Reviewed by Garret Rose
Helen Schulman brings the reader into a dark, unflinching, and somewhat unforgiving world of the Bergamot family in her new novel, This Beautiful Life. The family consists of Jake, a fifteen and-a-half-year-old learning about his body and mind; Coco, a free-spirited, adopted six-year-old; Richard, a hard working father and successful businessman; and Lizzie, the reluctant stay-at-home mother. After moving from the safe, rural confines of Ithaca, New York to the fast-paced, unnerving environment of New York City at the behest of Richard, the family finds themselves in the middle of a magnanimous change. To complicate matters further, Jake runs into a world of trouble after an inebriated experience that could be the downfall of his family’s very foundation.
After a night of partying Jake receives an email that will change his life forever. Dumbfounded, he forwards it to his friends and within a couple of days, everyone he goes to school with has viewed it. Because of this, Jake is suspended and the news of his actions jeopardize Richard’s career and Lizzie’s dignity.
The beauty of Schulman’s story is that just when it feels that this will be some type of a scripted Hollywood movie, she veers the plot into a different direction. Just when it feels that the family will survive with only a few scars, more wounds open up. Schulman does a great job staying away from the clichéd conventions that infiltrate into dramatic situations. The portrait she paints is that of a very human family with very human responses to very human mistakes. No one seems to take on the protagonist role, or for that matter, no one takes on the role of the antagonist either. Schulman also does a great job in not answering every question towards the end of the story. This gives the reader a chance to pause and reflect about what they have read, rather than being sold short on their own imagination.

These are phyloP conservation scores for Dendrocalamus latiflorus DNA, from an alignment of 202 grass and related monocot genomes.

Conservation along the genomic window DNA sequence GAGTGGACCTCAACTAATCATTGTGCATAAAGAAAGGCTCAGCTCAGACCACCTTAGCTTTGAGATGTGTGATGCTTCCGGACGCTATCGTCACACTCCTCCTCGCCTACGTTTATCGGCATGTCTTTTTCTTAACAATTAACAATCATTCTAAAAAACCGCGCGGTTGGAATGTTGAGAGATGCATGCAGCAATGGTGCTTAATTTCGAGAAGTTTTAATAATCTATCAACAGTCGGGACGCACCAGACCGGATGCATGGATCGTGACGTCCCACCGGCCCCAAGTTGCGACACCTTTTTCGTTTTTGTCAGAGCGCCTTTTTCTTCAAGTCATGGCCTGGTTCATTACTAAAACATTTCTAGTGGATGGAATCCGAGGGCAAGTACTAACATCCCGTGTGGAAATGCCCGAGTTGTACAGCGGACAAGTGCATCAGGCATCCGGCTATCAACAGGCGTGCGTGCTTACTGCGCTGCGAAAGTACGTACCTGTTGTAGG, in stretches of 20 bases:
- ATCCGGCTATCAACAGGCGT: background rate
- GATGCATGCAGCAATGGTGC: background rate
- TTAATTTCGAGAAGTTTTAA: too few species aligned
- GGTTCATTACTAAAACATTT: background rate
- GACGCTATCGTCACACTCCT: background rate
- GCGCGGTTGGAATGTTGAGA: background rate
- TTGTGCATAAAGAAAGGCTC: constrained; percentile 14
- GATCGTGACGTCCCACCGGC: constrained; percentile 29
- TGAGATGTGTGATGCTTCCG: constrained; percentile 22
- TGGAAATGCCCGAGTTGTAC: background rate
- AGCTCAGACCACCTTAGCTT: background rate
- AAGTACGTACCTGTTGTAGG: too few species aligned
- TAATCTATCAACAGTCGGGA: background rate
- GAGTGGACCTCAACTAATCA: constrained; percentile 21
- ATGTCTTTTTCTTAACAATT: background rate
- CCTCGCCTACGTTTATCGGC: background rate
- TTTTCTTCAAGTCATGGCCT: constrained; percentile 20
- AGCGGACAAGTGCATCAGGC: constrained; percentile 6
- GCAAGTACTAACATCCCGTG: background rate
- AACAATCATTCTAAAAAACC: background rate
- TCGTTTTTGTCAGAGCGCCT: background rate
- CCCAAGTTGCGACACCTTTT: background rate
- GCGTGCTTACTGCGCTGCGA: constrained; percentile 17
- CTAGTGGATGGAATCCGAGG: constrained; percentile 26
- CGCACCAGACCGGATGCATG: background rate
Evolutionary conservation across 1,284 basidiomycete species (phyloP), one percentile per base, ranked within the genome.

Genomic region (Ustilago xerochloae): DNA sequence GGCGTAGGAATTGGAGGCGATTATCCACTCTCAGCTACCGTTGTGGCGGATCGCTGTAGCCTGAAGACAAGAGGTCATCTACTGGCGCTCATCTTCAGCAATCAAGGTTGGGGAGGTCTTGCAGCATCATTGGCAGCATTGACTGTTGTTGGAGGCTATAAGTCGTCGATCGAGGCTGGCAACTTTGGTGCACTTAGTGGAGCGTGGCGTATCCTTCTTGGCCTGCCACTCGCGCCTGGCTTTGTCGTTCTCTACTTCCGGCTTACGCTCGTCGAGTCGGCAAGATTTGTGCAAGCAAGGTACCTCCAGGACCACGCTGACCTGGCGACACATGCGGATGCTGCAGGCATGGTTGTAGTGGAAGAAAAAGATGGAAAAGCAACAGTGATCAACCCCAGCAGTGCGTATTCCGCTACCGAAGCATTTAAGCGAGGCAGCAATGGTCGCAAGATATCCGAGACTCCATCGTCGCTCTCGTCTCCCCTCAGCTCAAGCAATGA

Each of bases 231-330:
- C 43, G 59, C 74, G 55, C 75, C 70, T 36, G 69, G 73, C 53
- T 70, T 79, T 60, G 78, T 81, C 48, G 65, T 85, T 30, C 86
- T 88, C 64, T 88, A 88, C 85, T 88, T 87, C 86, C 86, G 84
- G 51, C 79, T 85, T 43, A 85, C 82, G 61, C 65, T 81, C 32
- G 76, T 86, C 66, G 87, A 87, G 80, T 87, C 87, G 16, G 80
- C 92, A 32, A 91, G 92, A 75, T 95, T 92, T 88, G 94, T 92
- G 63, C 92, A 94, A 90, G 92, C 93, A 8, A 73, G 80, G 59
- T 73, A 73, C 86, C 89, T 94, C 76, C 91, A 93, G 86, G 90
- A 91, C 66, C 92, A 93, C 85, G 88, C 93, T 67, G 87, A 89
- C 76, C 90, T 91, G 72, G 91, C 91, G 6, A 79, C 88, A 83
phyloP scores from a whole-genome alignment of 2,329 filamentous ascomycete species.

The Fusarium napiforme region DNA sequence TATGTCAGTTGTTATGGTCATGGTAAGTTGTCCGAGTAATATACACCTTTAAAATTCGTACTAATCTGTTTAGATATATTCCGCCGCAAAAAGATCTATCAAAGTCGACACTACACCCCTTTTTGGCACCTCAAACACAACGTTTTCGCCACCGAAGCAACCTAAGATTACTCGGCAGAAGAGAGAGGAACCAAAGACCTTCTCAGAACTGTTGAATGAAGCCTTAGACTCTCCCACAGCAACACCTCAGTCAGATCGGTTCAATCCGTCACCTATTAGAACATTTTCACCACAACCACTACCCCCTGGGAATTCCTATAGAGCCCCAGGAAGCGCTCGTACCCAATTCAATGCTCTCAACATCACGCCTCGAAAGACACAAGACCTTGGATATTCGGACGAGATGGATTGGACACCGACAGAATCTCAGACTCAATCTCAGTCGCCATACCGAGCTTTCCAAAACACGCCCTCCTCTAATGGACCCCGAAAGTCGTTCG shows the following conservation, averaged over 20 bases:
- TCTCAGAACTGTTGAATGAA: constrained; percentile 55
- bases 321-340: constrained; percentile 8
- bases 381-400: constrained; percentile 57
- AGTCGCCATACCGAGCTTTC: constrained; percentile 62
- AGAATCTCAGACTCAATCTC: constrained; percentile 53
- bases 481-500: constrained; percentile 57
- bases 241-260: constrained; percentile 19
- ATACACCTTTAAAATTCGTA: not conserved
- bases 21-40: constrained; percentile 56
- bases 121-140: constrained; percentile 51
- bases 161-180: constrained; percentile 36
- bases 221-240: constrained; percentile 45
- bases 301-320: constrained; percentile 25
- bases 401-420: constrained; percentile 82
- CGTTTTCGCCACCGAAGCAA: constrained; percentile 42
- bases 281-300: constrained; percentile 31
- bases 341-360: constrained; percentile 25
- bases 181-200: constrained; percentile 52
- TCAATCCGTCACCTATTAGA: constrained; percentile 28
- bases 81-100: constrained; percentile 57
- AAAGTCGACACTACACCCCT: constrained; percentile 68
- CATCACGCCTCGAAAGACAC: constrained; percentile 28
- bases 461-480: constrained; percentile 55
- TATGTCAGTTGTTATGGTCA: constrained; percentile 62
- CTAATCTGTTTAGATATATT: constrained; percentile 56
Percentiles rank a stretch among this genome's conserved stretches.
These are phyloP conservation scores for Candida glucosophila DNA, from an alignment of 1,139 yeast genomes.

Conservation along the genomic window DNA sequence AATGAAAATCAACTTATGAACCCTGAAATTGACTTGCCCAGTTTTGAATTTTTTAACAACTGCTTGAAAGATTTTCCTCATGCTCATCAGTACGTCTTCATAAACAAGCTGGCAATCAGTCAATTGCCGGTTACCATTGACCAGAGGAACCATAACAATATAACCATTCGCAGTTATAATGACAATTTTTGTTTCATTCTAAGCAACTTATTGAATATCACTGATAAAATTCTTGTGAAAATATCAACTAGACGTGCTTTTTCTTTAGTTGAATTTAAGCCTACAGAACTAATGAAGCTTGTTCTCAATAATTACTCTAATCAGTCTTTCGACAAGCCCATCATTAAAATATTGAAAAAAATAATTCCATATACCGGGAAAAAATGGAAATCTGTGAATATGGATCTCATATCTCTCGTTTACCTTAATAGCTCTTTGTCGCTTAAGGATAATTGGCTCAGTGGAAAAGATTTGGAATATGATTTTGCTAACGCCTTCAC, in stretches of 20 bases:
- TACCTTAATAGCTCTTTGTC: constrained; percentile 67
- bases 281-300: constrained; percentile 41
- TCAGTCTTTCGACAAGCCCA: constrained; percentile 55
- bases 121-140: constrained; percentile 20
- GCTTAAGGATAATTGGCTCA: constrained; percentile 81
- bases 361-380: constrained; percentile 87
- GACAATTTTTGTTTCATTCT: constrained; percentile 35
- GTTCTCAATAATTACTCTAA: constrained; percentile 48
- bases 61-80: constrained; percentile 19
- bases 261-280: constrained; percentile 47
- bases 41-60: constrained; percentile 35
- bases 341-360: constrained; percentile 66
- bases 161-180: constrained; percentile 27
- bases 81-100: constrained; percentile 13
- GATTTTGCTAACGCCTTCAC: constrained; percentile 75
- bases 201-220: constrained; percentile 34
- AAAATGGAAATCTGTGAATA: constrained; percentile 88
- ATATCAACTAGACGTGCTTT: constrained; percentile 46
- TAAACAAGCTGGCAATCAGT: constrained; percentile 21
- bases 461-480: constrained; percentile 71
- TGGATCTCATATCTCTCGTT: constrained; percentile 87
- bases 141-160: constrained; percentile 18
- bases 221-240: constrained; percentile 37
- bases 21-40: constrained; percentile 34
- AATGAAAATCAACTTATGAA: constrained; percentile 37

This Beautiful Life is an uncompromising and very graphic modern-day story about teenage sexuality and its possibly devastating effects. It is also a story about love, devotion, and forgiveness (even though forgiveness is not really summed up at the end). While very disturbing and explicit, it is a novel that will challenge the reader to reflect on how far they would go to sacrifice for the ones that they love.
Garret loves literature! He is creating the Vernal Journal for his students as well as anyone else that is interested in literature – be it fiction, non-fiction, poetry, drama, or even miscellaneous! Garret’s goal is to share, review and make connections to the world and each other.
Review copy was provided free of any obligation by Harper Perennial. No monetary or any other form of compensation was received.